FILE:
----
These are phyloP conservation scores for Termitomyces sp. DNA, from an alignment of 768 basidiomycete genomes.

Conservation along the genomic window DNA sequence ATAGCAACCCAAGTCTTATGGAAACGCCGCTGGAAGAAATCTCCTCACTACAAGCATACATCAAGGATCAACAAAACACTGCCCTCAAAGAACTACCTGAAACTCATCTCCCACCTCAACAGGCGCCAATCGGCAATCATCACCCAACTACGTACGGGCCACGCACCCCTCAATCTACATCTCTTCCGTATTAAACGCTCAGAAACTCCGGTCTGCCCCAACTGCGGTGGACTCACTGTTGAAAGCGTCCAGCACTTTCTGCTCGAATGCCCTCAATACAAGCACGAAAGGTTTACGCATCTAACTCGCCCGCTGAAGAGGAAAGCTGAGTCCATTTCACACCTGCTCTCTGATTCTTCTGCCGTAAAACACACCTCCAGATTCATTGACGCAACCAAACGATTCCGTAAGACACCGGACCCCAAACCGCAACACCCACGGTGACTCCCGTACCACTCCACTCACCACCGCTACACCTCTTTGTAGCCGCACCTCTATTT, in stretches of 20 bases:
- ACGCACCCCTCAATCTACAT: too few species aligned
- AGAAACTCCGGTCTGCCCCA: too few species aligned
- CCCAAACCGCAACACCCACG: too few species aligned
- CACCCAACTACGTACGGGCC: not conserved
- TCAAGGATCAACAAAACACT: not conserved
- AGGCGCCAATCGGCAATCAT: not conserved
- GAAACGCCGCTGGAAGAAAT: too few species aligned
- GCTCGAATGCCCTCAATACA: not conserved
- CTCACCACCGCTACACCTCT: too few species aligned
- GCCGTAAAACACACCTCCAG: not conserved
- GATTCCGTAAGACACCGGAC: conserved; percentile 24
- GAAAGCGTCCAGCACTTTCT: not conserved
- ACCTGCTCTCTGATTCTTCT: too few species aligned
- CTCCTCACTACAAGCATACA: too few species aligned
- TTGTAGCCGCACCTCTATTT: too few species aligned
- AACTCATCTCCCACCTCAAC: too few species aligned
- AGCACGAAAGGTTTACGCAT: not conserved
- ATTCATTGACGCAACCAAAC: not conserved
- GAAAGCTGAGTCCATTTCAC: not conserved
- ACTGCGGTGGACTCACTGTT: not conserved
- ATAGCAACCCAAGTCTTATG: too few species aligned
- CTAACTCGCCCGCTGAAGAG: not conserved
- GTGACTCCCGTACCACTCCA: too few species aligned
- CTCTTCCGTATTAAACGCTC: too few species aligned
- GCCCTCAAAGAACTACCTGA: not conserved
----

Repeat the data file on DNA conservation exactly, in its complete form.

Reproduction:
These are phyloP conservation scores for Termitomyces sp. DNA, from an alignment of 768 basidiomycete genomes.

Conservation along the genomic window DNA sequence ATAGCAACCCAAGTCTTATGGAAACGCCGCTGGAAGAAATCTCCTCACTACAAGCATACATCAAGGATCAACAAAACACTGCCCTCAAAGAACTACCTGAAACTCATCTCCCACCTCAACAGGCGCCAATCGGCAATCATCACCCAACTACGTACGGGCCACGCACCCCTCAATCTACATCTCTTCCGTATTAAACGCTCAGAAACTCCGGTCTGCCCCAACTGCGGTGGACTCACTGTTGAAAGCGTCCAGCACTTTCTGCTCGAATGCCCTCAATACAAGCACGAAAGGTTTACGCATCTAACTCGCCCGCTGAAGAGGAAAGCTGAGTCCATTTCACACCTGCTCTCTGATTCTTCTGCCGTAAAACACACCTCCAGATTCATTGACGCAACCAAACGATTCCGTAAGACACCGGACCCCAAACCGCAACACCCACGGTGACTCCCGTACCACTCCACTCACCACCGCTACACCTCTTTGTAGCCGCACCTCTATTT, in stretches of 20 bases:
- ACGCACCCCTCAATCTACAT: too few species aligned
- AGAAACTCCGGTCTGCCCCA: too few species aligned
- CCCAAACCGCAACACCCACG: too few species aligned
- CACCCAACTACGTACGGGCC: not conserved
- TCAAGGATCAACAAAACACT: not conserved
- AGGCGCCAATCGGCAATCAT: not conserved
- GAAACGCCGCTGGAAGAAAT: too few species aligned
- GCTCGAATGCCCTCAATACA: not conserved
- CTCACCACCGCTACACCTCT: too few species aligned
- GCCGTAAAACACACCTCCAG: not conserved
- GATTCCGTAAGACACCGGAC: conserved; percentile 24
- GAAAGCGTCCAGCACTTTCT: not conserved
- ACCTGCTCTCTGATTCTTCT: too few species aligned
- CTCCTCACTACAAGCATACA: too few species aligned
- TTGTAGCCGCACCTCTATTT: too few species aligned
- AACTCATCTCCCACCTCAAC: too few species aligned
- AGCACGAAAGGTTTACGCAT: not conserved
- ATTCATTGACGCAACCAAAC: not conserved
- GAAAGCTGAGTCCATTTCAC: not conserved
- ACTGCGGTGGACTCACTGTT: not conserved
- ATAGCAACCCAAGTCTTATG: too few species aligned
- CTAACTCGCCCGCTGAAGAG: not conserved
- GTGACTCCCGTACCACTCCA: too few species aligned
- CTCTTCCGTATTAAACGCTC: too few species aligned
- GCCCTCAAAGAACTACCTGA: not conserved